Chicago rent keeps rising, higher cost of living straining many residents

ByJason Knowles and Ann Pistone and Maggie Green WLS logo
Friday, September 8, 2023
Chicago rent keeps rising, higher cost of living straining many residents
Apartments for rent in Chicago are becoming more expensive with every year, causing strain for residents and making some wonder if they should move.

CHICAGO (WLS) -- Chicago residents are straining under higher costs of living, as rent continues to rise each year.

For Galewood resident Ashley Golf, rent has increased by 26% in the last three years that she and her two children have lived in their apartment.

"I love my home, but I don't think the hike is fair," Golf said. "I think about everyone else, and how is everyone else affording this?"

Part of Golf's increased living expenses include a $50 service fee for water and trash, as well as $20 for security costs added in 2022. Golf said two of her neighbors have moved out of the neighborhood recently, telling her that the rent surge was a significant part of the decision.

The ABC7 Data Team found that the median rent for a one bedroom apartment in Chicago is currently $1,385, up almost 24% compared to this time last year and 10% higher than the national median.

The average cost of a two bedroom apartment is $1,745, up nearly 30% compared to the same time last year. That price is 13% above the national median.

In terms of Chicago neighborhoods with the largest rent increases in the last year, Lincoln Park had the highest; up 10.6% from an average rent of $2,176 per month to $2,406. The Wrigleyville and Buena Park neighborhoods increased 10.3% from an average rent of $1,708 per month to $1,883.

John Bartlett, executive director of the Metropolitan Tenants Organization, said more corporate entities are buying up rentals and driving the market prices up.

"We've noticed that the number of tenants calling about large rent increases has increased, 500 calls a year for us," Bartlett said. "So that's quite a few. And these are significant rent increases."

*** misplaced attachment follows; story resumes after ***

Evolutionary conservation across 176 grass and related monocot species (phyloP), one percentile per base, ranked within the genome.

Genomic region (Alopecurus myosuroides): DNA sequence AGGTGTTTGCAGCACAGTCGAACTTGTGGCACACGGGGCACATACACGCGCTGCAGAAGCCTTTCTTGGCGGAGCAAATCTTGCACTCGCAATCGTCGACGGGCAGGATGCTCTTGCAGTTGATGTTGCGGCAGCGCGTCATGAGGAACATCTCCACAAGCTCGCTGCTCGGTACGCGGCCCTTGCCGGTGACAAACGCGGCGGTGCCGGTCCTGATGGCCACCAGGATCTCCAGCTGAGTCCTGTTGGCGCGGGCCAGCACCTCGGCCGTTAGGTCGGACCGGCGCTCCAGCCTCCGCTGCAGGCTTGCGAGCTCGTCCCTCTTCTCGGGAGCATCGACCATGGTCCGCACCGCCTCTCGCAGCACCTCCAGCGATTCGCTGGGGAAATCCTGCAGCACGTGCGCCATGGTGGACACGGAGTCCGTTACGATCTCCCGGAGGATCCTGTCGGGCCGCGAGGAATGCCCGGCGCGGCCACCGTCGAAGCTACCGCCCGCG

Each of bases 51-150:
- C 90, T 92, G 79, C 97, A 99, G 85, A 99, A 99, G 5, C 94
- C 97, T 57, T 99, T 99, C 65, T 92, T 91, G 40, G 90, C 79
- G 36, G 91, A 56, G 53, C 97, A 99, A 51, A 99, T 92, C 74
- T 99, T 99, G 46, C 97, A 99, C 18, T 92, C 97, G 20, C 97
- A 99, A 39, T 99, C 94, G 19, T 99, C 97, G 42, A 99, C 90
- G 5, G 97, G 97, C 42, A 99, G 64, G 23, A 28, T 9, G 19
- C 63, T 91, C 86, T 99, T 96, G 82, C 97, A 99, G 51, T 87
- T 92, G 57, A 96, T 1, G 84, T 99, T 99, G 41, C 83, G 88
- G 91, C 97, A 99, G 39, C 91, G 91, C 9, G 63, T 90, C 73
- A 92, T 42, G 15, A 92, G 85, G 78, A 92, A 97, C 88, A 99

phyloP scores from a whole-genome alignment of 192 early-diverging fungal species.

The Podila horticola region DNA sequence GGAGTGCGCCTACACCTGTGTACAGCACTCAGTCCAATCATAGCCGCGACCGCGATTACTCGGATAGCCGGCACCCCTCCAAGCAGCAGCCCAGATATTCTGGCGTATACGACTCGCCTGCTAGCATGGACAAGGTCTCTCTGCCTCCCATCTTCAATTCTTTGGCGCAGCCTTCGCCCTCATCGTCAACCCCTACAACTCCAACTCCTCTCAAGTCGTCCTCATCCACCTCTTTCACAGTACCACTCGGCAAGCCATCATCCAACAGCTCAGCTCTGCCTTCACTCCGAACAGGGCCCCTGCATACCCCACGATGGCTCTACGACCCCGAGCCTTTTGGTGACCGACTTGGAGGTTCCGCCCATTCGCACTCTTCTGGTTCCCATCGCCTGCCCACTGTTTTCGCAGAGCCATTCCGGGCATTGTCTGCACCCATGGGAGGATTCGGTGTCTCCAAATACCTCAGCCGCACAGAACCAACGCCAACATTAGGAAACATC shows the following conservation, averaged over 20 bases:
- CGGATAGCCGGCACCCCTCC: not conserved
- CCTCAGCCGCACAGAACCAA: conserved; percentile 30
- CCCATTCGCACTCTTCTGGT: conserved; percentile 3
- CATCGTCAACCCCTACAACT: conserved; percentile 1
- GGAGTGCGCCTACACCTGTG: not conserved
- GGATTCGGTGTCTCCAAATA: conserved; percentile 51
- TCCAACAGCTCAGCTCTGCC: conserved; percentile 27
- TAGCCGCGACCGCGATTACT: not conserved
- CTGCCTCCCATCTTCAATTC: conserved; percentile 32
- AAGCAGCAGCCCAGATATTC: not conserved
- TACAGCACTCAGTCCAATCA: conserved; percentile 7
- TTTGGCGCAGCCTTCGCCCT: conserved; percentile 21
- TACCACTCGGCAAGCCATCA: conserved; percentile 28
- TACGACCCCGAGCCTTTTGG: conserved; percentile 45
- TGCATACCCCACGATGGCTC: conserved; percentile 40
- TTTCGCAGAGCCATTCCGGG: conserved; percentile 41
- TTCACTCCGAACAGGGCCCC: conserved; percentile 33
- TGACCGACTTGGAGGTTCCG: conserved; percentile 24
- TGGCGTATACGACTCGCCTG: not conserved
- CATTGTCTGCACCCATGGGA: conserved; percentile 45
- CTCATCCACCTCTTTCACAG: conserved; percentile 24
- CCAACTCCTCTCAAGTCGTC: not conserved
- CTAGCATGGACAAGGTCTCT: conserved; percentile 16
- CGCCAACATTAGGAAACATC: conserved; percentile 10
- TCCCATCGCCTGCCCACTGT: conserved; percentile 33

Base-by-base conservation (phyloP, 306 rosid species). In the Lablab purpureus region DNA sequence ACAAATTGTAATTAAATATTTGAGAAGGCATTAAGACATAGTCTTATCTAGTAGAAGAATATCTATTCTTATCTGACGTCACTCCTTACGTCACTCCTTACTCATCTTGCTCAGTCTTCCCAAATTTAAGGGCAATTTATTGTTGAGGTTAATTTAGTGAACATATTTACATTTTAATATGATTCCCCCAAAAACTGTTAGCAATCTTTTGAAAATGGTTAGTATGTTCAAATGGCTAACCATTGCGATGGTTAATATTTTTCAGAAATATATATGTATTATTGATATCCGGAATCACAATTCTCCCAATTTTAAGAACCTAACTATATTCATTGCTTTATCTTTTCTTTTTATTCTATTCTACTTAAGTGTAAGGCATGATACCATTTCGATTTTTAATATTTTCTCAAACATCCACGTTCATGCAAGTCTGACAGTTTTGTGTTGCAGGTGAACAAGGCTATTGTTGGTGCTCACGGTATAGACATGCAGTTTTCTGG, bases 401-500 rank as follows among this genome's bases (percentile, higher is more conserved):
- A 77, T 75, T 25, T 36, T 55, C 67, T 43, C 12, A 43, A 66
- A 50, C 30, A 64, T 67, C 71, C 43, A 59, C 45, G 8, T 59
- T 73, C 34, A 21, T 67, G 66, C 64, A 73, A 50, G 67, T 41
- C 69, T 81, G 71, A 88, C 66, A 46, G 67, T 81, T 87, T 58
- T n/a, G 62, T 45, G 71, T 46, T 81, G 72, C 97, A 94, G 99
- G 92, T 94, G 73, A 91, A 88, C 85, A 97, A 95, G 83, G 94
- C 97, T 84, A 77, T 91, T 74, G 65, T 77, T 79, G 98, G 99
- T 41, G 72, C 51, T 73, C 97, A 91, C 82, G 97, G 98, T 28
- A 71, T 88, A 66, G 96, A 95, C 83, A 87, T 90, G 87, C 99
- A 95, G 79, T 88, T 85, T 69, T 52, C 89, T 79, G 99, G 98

The price hikes hurt low income people the most, Bartlett said.

"People's wages have not kept pace at that rate," Bartlett said. "Oftentimes, they have less resources, and so that move is just much harder than somebody who has plenty of money."

The I-Team contacted the management company for Golf's apartment complex. They acknowledged the email but never responded.

Bartlett said the city should consider implementing rental policies, like rent control, as a broader solution, but there are things renters can do now to try to save money.

"Always try to negotiate, especially if you're a good tenant," Bartlett said. "Because no matter what, if the landlord's going to have to find a new tenant, that's going to cost them money no matter what, because they have to put ads out there. You have to show the place, have to do all this work. They may be willing to take a little bit lower in order to keep a good tenant in place."

Meanwhile, Golf is tightening her budget in order to afford the increased rate, but acknowledges that others may not have that option.

"How is everyone else going to do it?" Golf said. "Especially other single mothers taking care of everything on their own."

There are other steps you can take to save. Sometimes landlords will lower the cost of rent if you can sign a longer lease. If you are renting from a corporate landlord, they may have move-in deals where you do not have to pay the first month's rent.

Also, remember to weigh in the cost of moving your belongings, versus the cost of the rent increase when considering a move due to price hikes.